Razor & Tie's Monster Ballads provides a near-definitive portrait of the golden age of the power ballad, the late '80s/early '90s (henceforth known as the Bush era). Sure, a few of the 16 songs were recorded prior to the Bush era (such as Mike Reno and Anne Wilson's genre-defining "Almost Paradise" or Europe's "Carrie"), and there are a few noticeable omissions (no Bon Jovi or Slaughter, "Something to Believe In" instead of the classic "Every Rose Has Its Thorn" from Poison), but it's hard to argue with almost everything here. Nearly every classic power ballad is here -- "Heaven," "High Enough," "Is This Love," "To Be With You," "Don't Know What You Got Til It's Gone," "More Than Words," "Headed for a Heartbreak," "When I See You Smile," "When I'm With You," and the Scorpions' end of the Cold War epic "Winds of Change" -- and those that don't quite make "classic" status are usually listenable (with the notable exception of Steelheart's "I'll Never Let You Go [Angel Eyes]). Ultimately, the missing tracks and the mediocre cuts don't drag down the disc, since the core of this collection consists of the best power ballads known to man. What exactly that means is subject to interpretation.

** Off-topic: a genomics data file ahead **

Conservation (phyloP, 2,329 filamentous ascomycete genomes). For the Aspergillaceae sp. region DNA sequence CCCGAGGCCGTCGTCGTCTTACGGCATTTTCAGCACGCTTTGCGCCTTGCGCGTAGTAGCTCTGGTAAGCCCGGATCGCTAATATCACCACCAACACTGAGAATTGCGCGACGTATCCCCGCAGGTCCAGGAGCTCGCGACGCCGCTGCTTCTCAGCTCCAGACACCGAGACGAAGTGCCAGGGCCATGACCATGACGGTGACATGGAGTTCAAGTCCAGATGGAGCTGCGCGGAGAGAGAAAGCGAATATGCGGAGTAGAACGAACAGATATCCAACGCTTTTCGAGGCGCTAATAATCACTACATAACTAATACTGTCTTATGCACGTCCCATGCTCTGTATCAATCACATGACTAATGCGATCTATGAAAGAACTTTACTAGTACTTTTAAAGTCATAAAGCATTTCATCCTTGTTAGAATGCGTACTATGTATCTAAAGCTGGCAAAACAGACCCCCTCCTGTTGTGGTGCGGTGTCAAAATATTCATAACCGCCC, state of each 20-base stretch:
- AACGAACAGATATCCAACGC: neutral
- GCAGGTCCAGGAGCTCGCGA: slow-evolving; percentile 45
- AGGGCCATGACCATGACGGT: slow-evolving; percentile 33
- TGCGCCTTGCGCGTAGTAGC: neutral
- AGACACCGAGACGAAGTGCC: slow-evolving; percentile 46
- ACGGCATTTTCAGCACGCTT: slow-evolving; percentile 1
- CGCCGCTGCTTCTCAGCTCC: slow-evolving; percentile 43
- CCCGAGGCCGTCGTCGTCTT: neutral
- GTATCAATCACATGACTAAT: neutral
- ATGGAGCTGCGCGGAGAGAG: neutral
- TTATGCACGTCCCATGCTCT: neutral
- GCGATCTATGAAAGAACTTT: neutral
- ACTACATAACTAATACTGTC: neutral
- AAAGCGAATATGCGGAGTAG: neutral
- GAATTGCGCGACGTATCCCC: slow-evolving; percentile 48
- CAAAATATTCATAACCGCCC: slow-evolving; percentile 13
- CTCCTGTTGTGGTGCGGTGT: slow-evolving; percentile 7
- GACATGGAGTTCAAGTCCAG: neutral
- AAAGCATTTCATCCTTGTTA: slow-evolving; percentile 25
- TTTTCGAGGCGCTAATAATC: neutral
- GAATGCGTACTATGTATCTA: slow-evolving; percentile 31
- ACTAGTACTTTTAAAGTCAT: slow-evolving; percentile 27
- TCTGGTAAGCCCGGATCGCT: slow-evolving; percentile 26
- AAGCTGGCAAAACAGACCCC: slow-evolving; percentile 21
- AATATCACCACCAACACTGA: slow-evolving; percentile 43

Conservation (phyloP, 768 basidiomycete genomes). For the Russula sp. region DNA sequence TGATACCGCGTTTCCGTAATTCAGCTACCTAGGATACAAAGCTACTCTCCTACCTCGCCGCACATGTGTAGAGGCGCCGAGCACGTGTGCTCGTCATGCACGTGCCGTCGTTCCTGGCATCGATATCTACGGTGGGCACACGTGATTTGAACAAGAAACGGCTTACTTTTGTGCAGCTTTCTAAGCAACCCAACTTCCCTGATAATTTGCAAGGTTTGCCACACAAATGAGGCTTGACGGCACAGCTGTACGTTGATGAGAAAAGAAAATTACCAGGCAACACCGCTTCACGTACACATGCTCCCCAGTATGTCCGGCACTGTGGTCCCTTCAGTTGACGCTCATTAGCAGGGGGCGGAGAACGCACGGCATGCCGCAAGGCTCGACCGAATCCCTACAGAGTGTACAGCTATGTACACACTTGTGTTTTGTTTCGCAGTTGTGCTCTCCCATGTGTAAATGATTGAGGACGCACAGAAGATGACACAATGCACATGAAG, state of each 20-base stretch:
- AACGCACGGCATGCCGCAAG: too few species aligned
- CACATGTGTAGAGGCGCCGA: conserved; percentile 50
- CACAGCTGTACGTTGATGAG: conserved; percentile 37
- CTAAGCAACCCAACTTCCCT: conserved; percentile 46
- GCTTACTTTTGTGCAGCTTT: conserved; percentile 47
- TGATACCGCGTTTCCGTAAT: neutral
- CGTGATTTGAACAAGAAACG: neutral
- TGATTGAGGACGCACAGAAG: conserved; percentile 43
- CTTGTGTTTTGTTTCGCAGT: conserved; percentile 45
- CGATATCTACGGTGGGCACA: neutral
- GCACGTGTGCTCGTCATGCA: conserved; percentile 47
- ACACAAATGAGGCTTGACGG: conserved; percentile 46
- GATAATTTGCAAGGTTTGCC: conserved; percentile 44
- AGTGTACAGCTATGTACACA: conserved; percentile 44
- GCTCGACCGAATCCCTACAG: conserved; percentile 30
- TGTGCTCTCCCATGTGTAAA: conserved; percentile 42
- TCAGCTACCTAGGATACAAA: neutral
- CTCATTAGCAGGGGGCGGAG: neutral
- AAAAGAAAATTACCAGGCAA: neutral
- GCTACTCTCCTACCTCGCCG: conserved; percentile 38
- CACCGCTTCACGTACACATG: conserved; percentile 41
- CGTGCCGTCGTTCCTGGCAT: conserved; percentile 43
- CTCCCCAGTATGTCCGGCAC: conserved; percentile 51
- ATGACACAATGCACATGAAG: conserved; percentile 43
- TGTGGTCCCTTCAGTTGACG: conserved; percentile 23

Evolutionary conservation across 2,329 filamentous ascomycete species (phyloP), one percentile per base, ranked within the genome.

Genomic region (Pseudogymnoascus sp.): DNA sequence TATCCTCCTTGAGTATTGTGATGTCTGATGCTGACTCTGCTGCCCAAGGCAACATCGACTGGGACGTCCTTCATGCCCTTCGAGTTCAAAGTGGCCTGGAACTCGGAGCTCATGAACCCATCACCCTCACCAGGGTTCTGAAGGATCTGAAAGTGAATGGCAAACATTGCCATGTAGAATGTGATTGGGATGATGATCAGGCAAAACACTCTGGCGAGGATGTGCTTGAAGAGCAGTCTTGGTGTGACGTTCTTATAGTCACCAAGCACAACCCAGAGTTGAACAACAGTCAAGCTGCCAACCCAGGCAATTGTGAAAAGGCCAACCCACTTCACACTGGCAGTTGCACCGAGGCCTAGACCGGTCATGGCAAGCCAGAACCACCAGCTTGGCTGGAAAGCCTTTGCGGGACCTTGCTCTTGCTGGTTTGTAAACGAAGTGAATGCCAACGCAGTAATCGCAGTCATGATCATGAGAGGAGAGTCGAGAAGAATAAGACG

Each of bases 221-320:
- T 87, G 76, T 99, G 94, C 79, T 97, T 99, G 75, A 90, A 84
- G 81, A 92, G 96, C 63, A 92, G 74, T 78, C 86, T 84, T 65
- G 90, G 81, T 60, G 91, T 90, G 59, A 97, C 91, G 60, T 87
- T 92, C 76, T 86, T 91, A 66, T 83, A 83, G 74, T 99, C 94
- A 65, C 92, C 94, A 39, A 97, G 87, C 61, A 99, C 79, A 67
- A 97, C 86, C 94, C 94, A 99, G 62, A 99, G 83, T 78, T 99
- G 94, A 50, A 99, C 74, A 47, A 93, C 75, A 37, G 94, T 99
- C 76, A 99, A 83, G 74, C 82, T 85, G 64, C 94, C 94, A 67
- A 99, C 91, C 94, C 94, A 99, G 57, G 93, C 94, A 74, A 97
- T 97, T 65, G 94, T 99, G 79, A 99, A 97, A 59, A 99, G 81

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AllMusic Review by Stephen Thomas Erlewine